Tinderbox Forum

Notes collected, now what?

When I’ve been frustrated with Tinderbox in the past, people have advised me to start small, with a relatively tractable project and specific questions. So here I am. This is, at some level, a “toy” project, requiring not much more organization than scribbling on a napkin. From tiny acorns, etc.

I have a couple of dozen notes, drawn from research materials for an article I’m working on. I captured technical papers in Devonthink, took notes using Scrivener, and have now imported those notes into Tinderbox. If Tinderbox didn’t exist, the next step would be to review them, jot the key ideas down in a Scapple board, and shuffle them around until I had the beginnings of an outline for the article.

Tinderbox’s Map View seems like the obvious analog to that process. It’s appealing in part because it doesn’t require wading into agents and attributes, but on the other hand if I’m not going to use Tinderbox’s key features, why am I here? What would you all suggest?

Katherine

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Here is what I would do, with the stipulation that use of this program is highly idiosyncratic and personalized, which is the strength of the software.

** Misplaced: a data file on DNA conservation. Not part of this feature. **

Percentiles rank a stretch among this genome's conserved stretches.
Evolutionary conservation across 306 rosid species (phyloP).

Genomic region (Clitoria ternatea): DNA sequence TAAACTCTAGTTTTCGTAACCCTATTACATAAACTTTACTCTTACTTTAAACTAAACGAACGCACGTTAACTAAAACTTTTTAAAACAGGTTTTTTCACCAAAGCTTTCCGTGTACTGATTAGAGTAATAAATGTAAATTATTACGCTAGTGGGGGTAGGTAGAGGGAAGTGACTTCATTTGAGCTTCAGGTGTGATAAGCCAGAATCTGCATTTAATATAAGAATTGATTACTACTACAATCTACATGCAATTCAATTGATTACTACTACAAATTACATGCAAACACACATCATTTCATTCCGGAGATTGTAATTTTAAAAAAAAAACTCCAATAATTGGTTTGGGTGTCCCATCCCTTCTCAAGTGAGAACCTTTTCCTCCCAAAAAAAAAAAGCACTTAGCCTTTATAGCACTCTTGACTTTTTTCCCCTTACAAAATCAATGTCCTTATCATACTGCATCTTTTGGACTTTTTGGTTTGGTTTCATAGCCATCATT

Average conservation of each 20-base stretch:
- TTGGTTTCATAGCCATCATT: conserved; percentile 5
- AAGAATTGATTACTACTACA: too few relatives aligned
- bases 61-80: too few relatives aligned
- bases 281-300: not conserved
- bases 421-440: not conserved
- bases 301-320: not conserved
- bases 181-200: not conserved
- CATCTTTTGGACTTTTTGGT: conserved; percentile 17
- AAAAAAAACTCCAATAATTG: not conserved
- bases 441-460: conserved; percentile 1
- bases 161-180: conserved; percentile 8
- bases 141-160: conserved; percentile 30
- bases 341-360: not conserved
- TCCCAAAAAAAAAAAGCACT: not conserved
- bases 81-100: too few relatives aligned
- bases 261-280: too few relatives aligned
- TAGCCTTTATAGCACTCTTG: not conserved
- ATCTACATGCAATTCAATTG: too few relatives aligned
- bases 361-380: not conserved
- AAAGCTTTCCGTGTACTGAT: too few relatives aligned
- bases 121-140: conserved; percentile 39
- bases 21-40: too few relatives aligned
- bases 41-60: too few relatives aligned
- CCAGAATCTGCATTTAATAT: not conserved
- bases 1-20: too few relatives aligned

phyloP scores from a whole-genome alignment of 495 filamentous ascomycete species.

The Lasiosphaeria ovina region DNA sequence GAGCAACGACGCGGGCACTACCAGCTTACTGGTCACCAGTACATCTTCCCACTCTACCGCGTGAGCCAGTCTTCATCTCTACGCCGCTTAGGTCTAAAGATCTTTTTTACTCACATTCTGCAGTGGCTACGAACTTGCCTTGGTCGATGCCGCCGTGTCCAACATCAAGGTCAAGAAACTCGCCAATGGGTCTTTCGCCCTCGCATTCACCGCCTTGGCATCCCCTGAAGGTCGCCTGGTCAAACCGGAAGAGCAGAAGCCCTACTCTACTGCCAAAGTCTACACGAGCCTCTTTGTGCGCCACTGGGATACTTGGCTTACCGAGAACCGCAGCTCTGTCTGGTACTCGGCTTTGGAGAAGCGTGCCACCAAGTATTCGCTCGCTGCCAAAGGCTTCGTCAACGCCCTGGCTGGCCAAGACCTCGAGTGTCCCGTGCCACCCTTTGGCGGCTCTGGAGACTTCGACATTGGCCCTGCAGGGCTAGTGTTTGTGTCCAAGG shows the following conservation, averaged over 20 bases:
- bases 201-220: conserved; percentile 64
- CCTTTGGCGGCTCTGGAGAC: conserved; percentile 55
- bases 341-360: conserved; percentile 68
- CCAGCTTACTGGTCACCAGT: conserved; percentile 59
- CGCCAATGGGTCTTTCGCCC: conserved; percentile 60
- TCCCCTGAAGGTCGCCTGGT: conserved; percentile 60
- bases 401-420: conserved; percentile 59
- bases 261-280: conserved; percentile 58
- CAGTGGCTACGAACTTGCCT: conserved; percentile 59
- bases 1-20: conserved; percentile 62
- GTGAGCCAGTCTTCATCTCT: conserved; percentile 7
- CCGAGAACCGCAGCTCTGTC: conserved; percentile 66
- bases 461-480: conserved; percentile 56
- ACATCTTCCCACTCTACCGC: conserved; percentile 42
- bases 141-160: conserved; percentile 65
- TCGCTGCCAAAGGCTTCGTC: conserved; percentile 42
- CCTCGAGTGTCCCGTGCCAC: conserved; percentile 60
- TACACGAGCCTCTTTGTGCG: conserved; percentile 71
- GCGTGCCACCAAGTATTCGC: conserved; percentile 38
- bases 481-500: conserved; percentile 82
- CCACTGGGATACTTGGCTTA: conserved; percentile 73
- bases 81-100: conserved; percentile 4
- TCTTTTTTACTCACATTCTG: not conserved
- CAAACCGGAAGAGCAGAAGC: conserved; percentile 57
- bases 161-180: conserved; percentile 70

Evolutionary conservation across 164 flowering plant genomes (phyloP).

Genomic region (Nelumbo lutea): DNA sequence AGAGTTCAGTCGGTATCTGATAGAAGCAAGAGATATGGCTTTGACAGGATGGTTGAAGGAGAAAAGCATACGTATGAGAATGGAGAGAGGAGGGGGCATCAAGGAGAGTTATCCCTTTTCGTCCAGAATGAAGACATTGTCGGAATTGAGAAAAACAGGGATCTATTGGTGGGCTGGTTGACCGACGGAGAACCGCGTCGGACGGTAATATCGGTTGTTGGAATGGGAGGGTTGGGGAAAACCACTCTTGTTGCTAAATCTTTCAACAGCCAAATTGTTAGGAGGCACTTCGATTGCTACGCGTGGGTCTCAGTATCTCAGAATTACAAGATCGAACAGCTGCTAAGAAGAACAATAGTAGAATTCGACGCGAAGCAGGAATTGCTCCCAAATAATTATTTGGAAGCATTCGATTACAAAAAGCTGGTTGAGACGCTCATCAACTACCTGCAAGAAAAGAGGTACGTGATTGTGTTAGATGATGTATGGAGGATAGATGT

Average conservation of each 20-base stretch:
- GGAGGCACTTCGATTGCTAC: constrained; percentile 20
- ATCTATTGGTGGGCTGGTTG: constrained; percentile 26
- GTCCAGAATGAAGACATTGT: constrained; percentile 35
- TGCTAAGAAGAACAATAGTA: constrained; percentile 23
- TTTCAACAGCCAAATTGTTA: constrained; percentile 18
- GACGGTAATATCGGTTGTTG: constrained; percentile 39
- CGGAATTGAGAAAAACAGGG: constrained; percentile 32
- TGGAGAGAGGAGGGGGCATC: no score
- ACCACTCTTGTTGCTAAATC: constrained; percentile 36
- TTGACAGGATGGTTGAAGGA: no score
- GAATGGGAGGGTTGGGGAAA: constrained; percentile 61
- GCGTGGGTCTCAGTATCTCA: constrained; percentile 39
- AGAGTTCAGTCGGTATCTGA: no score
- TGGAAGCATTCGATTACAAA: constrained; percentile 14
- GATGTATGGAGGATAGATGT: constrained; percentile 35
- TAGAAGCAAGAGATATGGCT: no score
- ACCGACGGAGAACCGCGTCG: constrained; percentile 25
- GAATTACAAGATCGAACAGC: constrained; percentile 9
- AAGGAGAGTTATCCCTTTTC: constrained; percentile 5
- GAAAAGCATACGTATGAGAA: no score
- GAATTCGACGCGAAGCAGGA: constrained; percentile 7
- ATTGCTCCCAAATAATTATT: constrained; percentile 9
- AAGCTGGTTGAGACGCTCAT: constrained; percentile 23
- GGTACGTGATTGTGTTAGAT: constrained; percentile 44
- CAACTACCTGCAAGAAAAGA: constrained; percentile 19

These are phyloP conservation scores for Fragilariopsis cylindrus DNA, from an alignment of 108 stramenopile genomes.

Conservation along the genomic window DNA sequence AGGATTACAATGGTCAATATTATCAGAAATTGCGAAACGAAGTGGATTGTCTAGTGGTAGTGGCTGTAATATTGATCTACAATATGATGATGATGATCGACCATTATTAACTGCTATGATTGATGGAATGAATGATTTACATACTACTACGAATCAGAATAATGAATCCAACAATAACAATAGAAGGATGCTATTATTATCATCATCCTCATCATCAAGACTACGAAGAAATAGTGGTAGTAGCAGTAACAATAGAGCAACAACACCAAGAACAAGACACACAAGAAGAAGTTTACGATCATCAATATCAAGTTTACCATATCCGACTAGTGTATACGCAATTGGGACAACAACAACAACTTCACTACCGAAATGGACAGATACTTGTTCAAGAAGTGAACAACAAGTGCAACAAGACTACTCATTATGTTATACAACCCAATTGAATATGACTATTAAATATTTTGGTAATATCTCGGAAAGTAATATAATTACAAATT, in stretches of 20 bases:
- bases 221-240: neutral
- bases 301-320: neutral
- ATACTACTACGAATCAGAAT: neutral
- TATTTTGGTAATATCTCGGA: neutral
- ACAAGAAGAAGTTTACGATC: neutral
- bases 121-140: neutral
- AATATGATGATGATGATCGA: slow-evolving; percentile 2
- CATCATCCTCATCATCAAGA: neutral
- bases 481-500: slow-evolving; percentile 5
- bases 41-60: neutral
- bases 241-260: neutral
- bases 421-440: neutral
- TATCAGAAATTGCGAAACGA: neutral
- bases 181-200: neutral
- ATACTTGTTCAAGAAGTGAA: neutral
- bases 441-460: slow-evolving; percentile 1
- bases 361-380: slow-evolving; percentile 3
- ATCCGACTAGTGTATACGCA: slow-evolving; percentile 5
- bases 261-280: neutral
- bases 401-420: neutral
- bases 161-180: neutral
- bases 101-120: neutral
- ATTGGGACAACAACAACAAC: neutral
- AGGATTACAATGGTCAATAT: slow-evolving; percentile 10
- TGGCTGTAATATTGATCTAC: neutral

1. I would create a prototype for each of the ideas or notes you want to enter into the program. Let’s call that prototype Entries (or Notes or Ideas or whatever). [See note below]

  2. I would create a couple of User attributes – and make them “Key Attributes” for that prototype. (So that the entries you create will all have those attributes.) For instance: Source, if there are variety of sources you want to keep track of. (Like: “Smith interview” “Bailyn book” “Atlantic article” etc. ) And Theme – the ideas by which you want to classify each of the notes or entries. (Like, “We are all doomed,” or “Doom, chances of” or “Actually there’s hope” and so on. These can be single words or phrases. I’ll save for later the diff between making these “Set” or “String” attributes. Important to note that you can assign multiple values to any one item.) Or Section – like “Intro,” “Conclusion,” “Part One,” “TBD” etc. Or Heat Factor – “Hot,” “Medium,” “Marginal,” etc.
    It’s important to realize that these are just about infinitely adjustable. You can add an attribute if you think it might be useful; delete it if it’s not; change its phrasing and values; and so on.

  3. I would go to Outline view, and use Add Columns. Then, as you enter each note, you can see, spreadsheet style, ways to add these various categorizing details.

  4. Then – the real payoff from my POV – I would go to the Attribute Browser, and be able to see the information grouped by any of the criteria you’ve entered. There is a long string you can read, here, with lots of screen shots of what this looks like.

There are people who use Map view to organize / link ideas and views. I use the Map view occasionally, for large-scale planning – but for categorizing ideas and laying out articles and books, I find the Attribute Browser a complete godsend,

Next steps, over to you!

[Note about prototypes: I’d create a container/ top-level outline entry called something like “Ideas” or “Entries” or “Data”. Then I would create an “Action” for that container, to make sure that every new item that you create there will have the desired prototype. Eg, the Action would be something like $Prototype="Ideas" ]